CAIRO (AP) — The Saudi-led coalition fighting the Iranian-backed Houthi rebels in Yemen announced Wednesday that its forces would begin a ceasefire on Thursday, a step that could pave the way for the first direct peace talks between the two sides that have been at war for more than five years.
In a statement carried by Saudi Arabia’s official state news agency, a Saudi military spokesman, Col. Turki al-Malki, said the ceasefire would last two weeks and that it comes in response to U.N. calls to halt hostilities amid the coronavirus pandemic. He said the ceasefire could be extended to pave the way for all parties “to discuss proposals, steps, and mechanisms for sustainable ceasefire in Yemen … for a comprehensive political solution in Yemen.”
There was no immediate reaction from Houthi leaders or Yemen’s internationally recognized government.
Within hours of the announcement, residents in the contested Yemeni province Marib said a suspected Houthi missile struck a security building in the city center. There was no immediate claim of responsibility or reports of casualties. A Yemeni presidential adviser, Abdel-Malek al-Mekhlafi, blamed the Houthis, saying on Twitter that the attack shows the rebels “are fueling war not peace.”
U.N. Secretary-General Antonio Guterres, who called for a ceasefire in all global conflicts on March 23 to tackle the virus and called two days later for a cessation in Yemen, welcomed the announcement, saying: “This can help to advance efforts toward peace as well as the country’s response to the Covid-19 pandemic.”
He urged Yemen’s government, which is backed by the Saudi-led coalition, and the Houthis “to follow through on their commitment to immediately cease hostilities” in response to his March 25 plea and to engage with each other without preconditions in negotiations facilitated by the U.N. special envoy for Yemen, Martin Griffiths.
“Only through dialogue will the parties be able to agree on a mechanism for sustaining a nationwide ceasefire, humanitarian and economic confidence-building measures to alleviate the suffering of the Yemeni people, and the resumption of the political process to reach a comprehensive settlement to end the conflict,” Guterres said in a statement.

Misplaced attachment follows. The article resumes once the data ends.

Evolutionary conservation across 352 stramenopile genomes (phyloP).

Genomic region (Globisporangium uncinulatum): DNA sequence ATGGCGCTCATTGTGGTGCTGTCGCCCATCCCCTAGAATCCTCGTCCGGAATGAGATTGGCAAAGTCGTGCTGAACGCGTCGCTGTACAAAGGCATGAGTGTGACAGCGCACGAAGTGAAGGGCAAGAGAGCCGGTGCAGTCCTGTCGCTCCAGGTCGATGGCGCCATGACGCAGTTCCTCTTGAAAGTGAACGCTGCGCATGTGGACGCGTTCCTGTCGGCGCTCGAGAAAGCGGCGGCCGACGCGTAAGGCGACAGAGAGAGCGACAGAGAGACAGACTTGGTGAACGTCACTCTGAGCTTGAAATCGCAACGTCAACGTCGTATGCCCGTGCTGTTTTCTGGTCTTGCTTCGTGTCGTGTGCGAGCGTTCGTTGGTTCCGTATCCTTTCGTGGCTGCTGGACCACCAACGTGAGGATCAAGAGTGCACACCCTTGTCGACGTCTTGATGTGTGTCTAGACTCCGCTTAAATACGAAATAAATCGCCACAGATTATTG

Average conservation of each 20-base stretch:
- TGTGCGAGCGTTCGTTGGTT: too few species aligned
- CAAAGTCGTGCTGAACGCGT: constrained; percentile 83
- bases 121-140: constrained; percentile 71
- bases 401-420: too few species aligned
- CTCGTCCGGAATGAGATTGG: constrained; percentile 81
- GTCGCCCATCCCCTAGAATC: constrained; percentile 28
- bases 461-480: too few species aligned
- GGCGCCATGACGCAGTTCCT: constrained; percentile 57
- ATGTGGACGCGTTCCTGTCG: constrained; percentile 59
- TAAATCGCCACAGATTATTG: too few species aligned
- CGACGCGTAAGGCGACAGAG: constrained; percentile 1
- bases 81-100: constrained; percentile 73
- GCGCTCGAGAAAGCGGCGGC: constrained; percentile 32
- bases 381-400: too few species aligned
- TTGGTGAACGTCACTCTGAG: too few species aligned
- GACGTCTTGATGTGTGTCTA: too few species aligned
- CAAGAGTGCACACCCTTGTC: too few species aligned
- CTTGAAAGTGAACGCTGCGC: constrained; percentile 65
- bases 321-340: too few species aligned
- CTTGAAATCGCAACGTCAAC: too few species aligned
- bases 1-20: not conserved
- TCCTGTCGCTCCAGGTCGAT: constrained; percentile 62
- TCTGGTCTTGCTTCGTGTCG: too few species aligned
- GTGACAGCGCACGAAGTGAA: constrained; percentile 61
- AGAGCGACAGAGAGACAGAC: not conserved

Guterres said this month that warring parties in 11 countries had responded positively to his appeal for a global cease-fire to tackle the virus. Guterres said then that the world faces “a common enemy — Covid-19,” which doesn’t care “about nationality or ethnicity, faction or faith.”
Heavy fighting in Yemen between coalition-backed government forces and the Houthis killed more than 270 people the past 10 days, government officials and tribal leaders said Wednesday. The two sides are battling for the key border province of Jawf and the oil-rich central province of Marib. The officials spoke on condition of anonymity because they were not authorized to brief the media, while the tribal leaders did want to be quoted by name due to fear of reprisals.
The flare-up in fighting came after Saudi Arabia intercepted a missile targeted at their capital, Riyadh, in late March. The Houthis frequently launch missiles across Yemen’s border into Saudi Arabia, but it’s rare that they reach the capital.
The war has proved costly for Saudi Arabia and has damaged its image abroad. The calls for peace come at a trying time. The country is engaged in an international price war over the cost of oil, having pushed its production higher to try to take back market share from Russia and the United States. International rights groups criticized Saudi Arabia over the conflict and the humanitarian toll. Saudi Arabia is also battling the coronavirus outbreak, with 2,932 confirmed cases and 41 deaths.
Iran, which backs the Houthis, is also facing challenges at home. As the worst-hit country in the Middle East, it has reported 67,286 Covid-19 cases and 3,993 deaths.
Al-Malki, the coalition spokesman, said the ceasefire was aimed at building confidence between the two warring parties and to support the United Nations-led initiative to end the war.
Yemen, the Arab world’s poorest nation, has been convulsed by civil war since 2014, when the Iranian-backed Houthis took control of the country’s north, including the capital Sana’a. The Saudi-led military coalition intervened against the Houthis in 2015, conducting relentless airstrikes and a blockade of Yemen.
Past attempts at ending the conflict have stalled. A 2018 peace agreement, brokered by the U.N. in Sweden, led to a rough roadmap to end righting in the key port city of Hodeida but brought little actual progress.
The talks proposed by Al-Malki would be the first face-to-face peace negotiations among the Saudis, Houthis and government since the war started. In addition to representatives from the two warring parties, al-Malki said a Saudi military team would also be present.
In the past, informal and secretive talks took place inside Saudi Arabia and Oman between the Houthis and Saudis. Both sides blamed the failure of the talks on manipulation by Saudi Arabia or Iran.
The conflict has killed over 100,000 people and created the world’s worst humanitarian crisis, leaving millions suffering from food and medical care shortages and pushing the country to the brink of famine.
Authorities in Yemen have yet to announce a confirmed case of the coronavirus, but experts fear the virus could prove deadly there after the years of devastation by the war.